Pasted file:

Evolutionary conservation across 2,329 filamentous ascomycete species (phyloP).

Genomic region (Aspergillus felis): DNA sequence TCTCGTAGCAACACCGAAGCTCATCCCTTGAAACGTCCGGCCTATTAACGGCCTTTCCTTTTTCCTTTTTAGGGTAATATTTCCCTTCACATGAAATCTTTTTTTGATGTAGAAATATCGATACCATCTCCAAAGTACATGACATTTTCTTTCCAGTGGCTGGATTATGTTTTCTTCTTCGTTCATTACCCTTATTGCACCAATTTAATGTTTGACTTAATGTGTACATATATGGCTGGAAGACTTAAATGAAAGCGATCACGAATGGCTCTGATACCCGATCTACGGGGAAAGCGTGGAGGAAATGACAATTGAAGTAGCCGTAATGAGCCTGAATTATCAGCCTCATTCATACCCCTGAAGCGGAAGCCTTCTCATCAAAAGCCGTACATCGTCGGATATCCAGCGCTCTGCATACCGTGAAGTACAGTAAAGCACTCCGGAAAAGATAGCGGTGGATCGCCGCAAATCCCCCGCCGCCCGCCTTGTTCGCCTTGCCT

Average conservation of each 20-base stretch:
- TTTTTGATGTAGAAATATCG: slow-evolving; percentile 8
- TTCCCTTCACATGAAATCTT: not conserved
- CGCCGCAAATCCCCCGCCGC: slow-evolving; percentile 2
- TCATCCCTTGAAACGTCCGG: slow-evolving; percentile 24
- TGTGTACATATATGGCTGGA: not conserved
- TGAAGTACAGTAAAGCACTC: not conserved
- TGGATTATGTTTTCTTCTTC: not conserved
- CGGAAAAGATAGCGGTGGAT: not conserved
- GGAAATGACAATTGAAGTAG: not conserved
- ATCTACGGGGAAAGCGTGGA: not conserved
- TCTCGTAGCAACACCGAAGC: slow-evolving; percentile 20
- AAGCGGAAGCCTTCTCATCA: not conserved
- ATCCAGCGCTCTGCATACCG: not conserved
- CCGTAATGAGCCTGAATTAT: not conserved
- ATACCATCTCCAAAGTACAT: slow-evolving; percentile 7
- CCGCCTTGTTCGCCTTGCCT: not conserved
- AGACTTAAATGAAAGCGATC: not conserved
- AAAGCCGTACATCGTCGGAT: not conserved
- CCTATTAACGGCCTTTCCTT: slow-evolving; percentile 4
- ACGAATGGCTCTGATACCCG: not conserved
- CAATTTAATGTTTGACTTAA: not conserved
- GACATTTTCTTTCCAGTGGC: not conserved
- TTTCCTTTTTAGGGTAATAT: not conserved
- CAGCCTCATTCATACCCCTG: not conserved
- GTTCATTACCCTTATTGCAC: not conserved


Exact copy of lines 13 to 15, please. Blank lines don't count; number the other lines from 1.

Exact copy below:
- ATCTACGGGGAAAGCGTGGA: not conserved
- TCTCGTAGCAACACCGAAGC: slow-evolving; percentile 20
- AAGCGGAAGCCTTCTCATCA: not conserved